There have been a ton of young adult fantasy novels lately where one person stands against a dystopian world, or faces a terrible menace, and they're sort of the chosen savior. But Gwenda Bond's YA debut, Blackwood, takes a very different tack: Her heroine, Miranda Blackwood, is the cursed one, who bears the mark of the betrayer, and she's also the most hated person in her small town. Blackwood is a neat spin on all of those YA fantasies about being special — especially when it turns into a story about "freaks in love."
Blackwood is based on the famous mystery of Roanoke Island, where a whole colony vanished. This is obviously a massively overused piece of American mythology, and everything from Supernatural to a Punisher/Batman comic has offered its own spin on Roanoke before. But Bond's novel still manages to bring a brand new spin to this idea, one which has a surprising amount of historical basis and manages to set up a nice modern-day mystery.
In a nutshell, the conceit of Blackwood is that in the present day, 114 people disappear from Roanoke Island — the same number of people who vanished back in the 16th century. This mystery appears to bring to light a long-buried secret about Roanoke, and two people in particular are at the center of it: Miranda Blackwood, the much-despised girl whose father's the town drunk, and Phillips Rawling, the son of the police chief who hears the voices of the town's ghosts. They're both tormented by their link to Roanoke — Phillips has been sent to boarding school to get him away from the ghost voices, and Miranda literally cannot leave the island without dying. When the people of modern day Roanoke Island vanish, Miranda and Phillips are automatically at the center of it. Too bad they hate each other.
To add to the heartache and trouble, Miranda's dad — who's disappeared at the same time as the other townsfolk — turns up dead, leaving Miranda an orphan.
As Blackwood unfolds, it's sort of half a detective novel about Miranda and Phillips teaming up to solve the mystery of the missing people, and half a romance in which the two outcast kids get over their mutual antagonism and start to bond over being "freaks." (At one point, the town bully paints "FREAKS IN LOVE" on Miranda's beloved old car, and it could almost serve as an alternate title for the book.) There's not all that much menace or horror in Blackwood, and even towards the end when things start to go supernaturally bonkers, it's more creepy than menacing or terrifying.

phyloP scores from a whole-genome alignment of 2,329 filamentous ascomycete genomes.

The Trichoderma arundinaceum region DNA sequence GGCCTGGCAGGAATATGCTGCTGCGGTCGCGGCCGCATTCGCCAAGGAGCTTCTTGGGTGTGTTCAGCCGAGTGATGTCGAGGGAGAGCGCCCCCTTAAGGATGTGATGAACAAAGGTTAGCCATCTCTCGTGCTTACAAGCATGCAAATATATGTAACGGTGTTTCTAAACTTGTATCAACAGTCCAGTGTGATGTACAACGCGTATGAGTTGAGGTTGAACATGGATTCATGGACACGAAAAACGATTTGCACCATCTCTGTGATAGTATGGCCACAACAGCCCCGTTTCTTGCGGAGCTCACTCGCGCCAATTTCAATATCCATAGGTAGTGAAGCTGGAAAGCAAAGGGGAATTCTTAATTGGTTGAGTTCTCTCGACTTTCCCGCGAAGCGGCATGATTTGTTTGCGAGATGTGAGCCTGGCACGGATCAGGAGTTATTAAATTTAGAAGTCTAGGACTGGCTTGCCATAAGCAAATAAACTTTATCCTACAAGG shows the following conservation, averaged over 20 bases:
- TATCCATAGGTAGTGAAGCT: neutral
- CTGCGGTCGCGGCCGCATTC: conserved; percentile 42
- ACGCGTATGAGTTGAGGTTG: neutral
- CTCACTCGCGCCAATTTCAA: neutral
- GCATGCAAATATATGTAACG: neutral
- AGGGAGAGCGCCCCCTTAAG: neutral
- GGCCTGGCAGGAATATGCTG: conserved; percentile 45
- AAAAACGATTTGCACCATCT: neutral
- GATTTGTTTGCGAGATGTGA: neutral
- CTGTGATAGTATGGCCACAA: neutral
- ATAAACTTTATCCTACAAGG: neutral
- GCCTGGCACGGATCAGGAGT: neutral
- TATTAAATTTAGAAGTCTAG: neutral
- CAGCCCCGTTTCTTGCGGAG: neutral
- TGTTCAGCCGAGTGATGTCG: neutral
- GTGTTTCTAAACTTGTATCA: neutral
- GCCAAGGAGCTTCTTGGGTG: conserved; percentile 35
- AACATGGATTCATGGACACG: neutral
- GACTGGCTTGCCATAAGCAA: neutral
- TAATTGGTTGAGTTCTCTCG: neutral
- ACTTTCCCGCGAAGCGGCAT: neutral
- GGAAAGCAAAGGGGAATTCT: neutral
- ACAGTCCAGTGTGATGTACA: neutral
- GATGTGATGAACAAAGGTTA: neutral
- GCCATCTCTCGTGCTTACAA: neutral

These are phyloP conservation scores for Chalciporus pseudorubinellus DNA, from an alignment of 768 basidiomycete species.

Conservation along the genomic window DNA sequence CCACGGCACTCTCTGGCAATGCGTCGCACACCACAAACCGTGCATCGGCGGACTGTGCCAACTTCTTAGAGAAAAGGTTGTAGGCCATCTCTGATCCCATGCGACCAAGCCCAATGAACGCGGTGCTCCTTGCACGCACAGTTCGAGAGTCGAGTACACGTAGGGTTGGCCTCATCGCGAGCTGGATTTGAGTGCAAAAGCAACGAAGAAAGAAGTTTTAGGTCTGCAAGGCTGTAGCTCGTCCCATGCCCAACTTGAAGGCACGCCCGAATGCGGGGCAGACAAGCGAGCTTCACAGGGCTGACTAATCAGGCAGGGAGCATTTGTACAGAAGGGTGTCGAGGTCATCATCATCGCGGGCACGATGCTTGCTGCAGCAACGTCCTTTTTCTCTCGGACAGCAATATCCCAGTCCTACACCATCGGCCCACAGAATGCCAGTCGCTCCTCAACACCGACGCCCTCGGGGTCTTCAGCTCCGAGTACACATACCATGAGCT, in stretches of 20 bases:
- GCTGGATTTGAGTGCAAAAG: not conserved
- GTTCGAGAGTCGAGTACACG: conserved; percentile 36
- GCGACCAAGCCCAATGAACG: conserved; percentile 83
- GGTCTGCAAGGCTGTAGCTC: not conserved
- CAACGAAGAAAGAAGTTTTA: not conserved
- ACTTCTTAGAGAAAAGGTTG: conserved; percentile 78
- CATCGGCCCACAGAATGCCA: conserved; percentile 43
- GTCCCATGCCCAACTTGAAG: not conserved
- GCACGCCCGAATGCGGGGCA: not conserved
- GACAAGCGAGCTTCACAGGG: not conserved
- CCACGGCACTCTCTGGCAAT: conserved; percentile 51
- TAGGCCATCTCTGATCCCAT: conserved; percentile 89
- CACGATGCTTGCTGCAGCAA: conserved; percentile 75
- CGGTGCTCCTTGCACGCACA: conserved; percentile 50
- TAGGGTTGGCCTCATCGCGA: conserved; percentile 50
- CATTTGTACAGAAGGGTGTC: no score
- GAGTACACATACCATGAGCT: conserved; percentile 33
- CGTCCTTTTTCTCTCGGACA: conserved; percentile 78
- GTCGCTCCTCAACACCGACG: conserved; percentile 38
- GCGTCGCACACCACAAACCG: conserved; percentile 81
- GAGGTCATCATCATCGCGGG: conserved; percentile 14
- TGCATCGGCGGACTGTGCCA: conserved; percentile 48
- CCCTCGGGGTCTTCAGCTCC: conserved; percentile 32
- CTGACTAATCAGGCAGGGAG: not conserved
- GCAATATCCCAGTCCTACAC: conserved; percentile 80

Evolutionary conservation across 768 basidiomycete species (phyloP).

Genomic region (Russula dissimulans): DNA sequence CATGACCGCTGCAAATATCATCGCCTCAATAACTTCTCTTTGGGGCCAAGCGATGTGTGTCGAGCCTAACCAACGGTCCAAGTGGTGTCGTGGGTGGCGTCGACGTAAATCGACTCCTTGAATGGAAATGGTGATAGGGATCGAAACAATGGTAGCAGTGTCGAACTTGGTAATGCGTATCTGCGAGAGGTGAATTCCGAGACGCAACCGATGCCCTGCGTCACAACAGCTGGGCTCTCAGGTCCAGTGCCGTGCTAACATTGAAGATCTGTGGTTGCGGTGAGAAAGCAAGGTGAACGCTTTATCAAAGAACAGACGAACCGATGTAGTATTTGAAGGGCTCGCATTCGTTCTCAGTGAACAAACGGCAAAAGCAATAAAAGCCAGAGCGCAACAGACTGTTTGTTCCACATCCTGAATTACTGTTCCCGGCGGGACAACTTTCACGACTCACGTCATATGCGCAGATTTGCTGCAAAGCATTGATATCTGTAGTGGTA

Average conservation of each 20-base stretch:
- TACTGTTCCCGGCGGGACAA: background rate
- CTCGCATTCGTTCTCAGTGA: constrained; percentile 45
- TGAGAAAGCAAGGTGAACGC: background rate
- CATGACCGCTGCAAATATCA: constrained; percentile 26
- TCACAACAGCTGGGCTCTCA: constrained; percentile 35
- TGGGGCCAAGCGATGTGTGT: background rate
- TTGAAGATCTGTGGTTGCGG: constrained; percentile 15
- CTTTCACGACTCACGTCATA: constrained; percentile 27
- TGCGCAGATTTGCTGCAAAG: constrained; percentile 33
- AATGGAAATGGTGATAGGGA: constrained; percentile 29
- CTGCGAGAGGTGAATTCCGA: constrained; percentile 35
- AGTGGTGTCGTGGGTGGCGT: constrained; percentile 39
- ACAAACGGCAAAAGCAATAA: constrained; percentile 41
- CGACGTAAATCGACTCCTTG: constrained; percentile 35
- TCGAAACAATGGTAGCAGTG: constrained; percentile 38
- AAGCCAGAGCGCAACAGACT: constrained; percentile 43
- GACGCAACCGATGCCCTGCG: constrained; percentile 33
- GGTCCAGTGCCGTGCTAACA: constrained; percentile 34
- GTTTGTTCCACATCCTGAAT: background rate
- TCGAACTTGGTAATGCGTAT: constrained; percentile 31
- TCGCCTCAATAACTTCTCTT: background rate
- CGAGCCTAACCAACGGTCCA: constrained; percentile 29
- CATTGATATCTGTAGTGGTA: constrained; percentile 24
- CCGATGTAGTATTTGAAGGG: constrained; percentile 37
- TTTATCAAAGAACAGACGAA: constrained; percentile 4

Instead, a lot of the energy in the book comes from the two main characters figuring out who they are and getting over the stigma they've grown up with. It's a more introspective, thoughtful book than a lot of young-adult adventures, and yet the characters also quickly develop a plucky adventurer spirit, causing them to traipse around getting into the requisite number of scrapes and mishaps.
At first blush, Miranda and Phillips seem to be heading in opposite directions. As I mentioned, she's the daughter of the town drunk, while he's the son of the police chief. But also, she's apparently bearing an ancient curse that goes back to the founding of Roanoke and marks her as, more or less, the snake in the grass. (When they were little kids, Phillips said as much to Miranda, because the spirits told him to.) And Phillips is descended from a long line of helpful witchy folk, who heard spirit voices and did good in the world. But they're both weirdos, in a town that's just as conformist and judgmental as every other small town in a young-adult novel.
And the scenes of them dealing with their freak-hood are definitely the best part of the book. Like this bit, where Miranda's talking to Phillips after he's just had a nasty outbreak of ghost voices:
"We could be in the freak Olympics," she said, depositing him against the rear passenger door. "Well, I don't have any actual skills. No, no, that's not what I mean. I have skills, but not like you have skills."
Sand clung to his eyelashes, his eyes still closed. He looked like was asleep standing up.
"If there was a freak Olympics," and she got the door open and slipped her arm around his side to help him ease into the seat. She clumped his feet over the edge so he was in the car, "maybe we would get training so we didn't suck so much at this."
It's cute and poignant, and that's pretty representative of the tone of Blackwood as a whole. It's definitely a wistful sort of novel about being different and dealing with scary stuff like losing your family and falling in love, as much as it is about ancient evils and terrible curses and supernatural menaces. It's nice to see a gentler, more personal sort of coming-of-age-and-battling evil novel, although of course Blackwood does deliver the required showdown with the forces of evil with the fate of the world at stake.
Full disclosure: Gwenda Bond is a friend of mine, and she gave me feedback on a novel I wrote.